Come to think of it, if you’re guilty of bestiality, would the animal be screwing you?

The problems for Next Time… and maybe even this time

Wednesday, October 3rd, 2018

Put aside the details, put aside the specifics… and I’m left with these…

(1) 11th Hour Revelations are things that ought be avoided if possible.  And maybe if you wind this back, Dianne Feinstein played it as well as she could have — in part because the Republicans aren’t necessarily playing in good faith, but you can’t blame the immediate “Are you kidding me?” cry of “bad faith”.
As it continues, 11th hour accusations and October Surprises proliferate and bring about some diminishing returns.  (Meehaps an example is Trump 2016?)

(2)  I’ve seen that statistic.  94 percent.  I don’t know what it means, as at some point a judgement call needs to be made, but 94 percent of sexual assault (or maybe it’s rape?) allegations prove to be true.  That stat is thrown out to counter the calls for “due process” and in arguing for levels of evidence required to convict someone.  And sure.  But if you want to lower the percentage — if by a statistically insignificant sum — what you do is set up the political process where an allegation under a “Believe All Women / Victims” chant — sinks an unwelcome career — to sink political directions… because the stakes are high enough to pull it in.

(3) I don’t really know how you thread this needle in posting up high school and college indiscretions as both evidence of lying under oath on ancillary matters and showing the culture where the crime could happen, but this is creating a spot where non political people moving in and out of the story can say “We’re battling high school drinking habits and adolescent humor?”  Different definitions of “identity politics” brings you to “Can you survive that scrutiny?” and “I’d have to justify something there?”  (I can easily explain some comments left in my high school yearbook, but I wouldn’t want to.)  Again, we’re ignoring this specific case and I’m wanting to lay out the precedent of the problems of this trial as you move forward to the next trial.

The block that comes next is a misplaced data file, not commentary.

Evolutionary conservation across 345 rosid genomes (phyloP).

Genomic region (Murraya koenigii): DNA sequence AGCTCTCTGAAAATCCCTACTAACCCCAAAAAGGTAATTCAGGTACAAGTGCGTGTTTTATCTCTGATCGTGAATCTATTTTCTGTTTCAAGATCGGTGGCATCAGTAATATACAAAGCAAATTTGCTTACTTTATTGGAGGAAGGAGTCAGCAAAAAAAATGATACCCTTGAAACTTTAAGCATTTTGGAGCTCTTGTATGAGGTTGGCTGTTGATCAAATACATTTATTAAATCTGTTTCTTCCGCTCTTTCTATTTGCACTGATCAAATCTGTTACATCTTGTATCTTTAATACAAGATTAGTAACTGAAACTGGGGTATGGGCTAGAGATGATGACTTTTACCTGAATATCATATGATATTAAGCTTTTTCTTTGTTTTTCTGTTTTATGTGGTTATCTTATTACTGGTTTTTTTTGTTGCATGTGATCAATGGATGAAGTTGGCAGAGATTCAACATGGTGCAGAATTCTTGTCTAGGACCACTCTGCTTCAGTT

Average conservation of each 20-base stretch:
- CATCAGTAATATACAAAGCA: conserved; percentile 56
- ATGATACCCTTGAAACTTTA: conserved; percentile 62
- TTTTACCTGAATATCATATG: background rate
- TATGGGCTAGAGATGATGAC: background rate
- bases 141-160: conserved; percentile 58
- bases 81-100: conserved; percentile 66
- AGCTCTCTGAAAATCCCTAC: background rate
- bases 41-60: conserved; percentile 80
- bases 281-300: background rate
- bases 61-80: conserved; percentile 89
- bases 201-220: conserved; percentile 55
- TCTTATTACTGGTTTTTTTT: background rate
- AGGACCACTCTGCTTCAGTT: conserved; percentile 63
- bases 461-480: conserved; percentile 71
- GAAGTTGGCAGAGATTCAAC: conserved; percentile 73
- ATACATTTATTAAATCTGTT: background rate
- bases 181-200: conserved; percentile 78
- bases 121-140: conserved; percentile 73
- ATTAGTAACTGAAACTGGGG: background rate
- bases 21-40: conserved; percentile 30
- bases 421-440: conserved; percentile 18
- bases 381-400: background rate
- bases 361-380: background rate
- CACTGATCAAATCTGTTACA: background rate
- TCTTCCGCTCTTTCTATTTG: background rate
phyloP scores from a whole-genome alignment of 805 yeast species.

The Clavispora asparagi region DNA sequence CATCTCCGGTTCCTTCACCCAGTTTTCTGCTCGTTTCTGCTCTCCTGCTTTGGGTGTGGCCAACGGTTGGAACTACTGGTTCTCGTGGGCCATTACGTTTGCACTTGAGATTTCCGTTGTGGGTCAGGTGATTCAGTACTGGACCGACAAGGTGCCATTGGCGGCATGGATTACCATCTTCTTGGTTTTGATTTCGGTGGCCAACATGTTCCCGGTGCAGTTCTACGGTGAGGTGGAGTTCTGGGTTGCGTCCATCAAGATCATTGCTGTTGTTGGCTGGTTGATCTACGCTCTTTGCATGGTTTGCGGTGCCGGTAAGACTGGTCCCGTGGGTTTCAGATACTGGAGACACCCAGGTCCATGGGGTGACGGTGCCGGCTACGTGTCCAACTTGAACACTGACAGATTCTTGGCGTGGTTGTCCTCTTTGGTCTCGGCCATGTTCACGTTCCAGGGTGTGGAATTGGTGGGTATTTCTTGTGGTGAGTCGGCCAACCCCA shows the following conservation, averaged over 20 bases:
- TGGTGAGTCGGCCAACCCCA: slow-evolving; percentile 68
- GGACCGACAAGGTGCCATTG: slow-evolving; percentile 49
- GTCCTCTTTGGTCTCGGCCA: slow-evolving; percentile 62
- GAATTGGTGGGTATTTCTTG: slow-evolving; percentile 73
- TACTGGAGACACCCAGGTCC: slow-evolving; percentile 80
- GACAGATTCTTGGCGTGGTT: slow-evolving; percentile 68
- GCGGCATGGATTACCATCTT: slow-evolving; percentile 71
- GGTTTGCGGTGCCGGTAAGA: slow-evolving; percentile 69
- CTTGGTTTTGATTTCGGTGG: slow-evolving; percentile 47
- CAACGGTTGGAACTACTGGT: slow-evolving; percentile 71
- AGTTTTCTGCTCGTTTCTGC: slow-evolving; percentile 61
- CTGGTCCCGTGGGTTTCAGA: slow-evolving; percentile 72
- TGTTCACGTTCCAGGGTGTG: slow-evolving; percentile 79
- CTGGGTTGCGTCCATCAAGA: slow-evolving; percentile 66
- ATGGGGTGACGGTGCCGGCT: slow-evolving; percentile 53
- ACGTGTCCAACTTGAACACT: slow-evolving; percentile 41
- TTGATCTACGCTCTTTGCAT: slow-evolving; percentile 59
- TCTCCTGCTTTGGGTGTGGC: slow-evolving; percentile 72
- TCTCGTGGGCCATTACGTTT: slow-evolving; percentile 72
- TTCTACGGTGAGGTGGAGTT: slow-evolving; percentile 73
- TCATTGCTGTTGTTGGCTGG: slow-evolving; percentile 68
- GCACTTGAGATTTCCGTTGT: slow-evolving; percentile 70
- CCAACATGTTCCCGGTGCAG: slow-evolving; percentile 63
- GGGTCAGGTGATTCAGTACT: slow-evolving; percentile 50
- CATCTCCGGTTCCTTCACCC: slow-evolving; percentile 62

(4) The rules of moral panics… even moral panics that start from points of legitimate concerns of immorality … gives as that third “gang rape party” allegation the spectre of Michael Avenatti.  The story falls apart on impact, and with the initial “Not … helping” from leading Democrats validated, even as it moved to tepid forms of support (Dick Durbin jumping in that “she put her neck on the line”) and movement into discourse — corroborated as it were by John Hughes movies of the 1980s — and casually sliding in as points of fact in various think editorials.  So it becomes a line of incredulity for the Republican Senators on the Judiciary Committee and Donald Trump himself — defacto evidence against the initial “was credible” accuser.  It’s an unwanted distraction, and easily viewed as such from the get-go … and yet, you’re having to weed it away.
Satanic Ritual Abuse, shades of.

the plight of the red state Democrats

Wednesday, October 3rd, 2018

The conventional wisdom has it that Kavanaugh is a loser for the Republicans in the US House, and — because of the sheer non democratic nature of the Senate and the terrain it’s being battled on — perhaps a winner for the US Senate.

And so goes a calculus in nationalizing the election and letting the House go (with a perhaps stipulation that a wave of “shy Tories” under-represented in the polls because it’s perhaps socially unacceptable in their circles to back Trump – Kavanaugh), because the Senate nation 2018 is in Trump Land.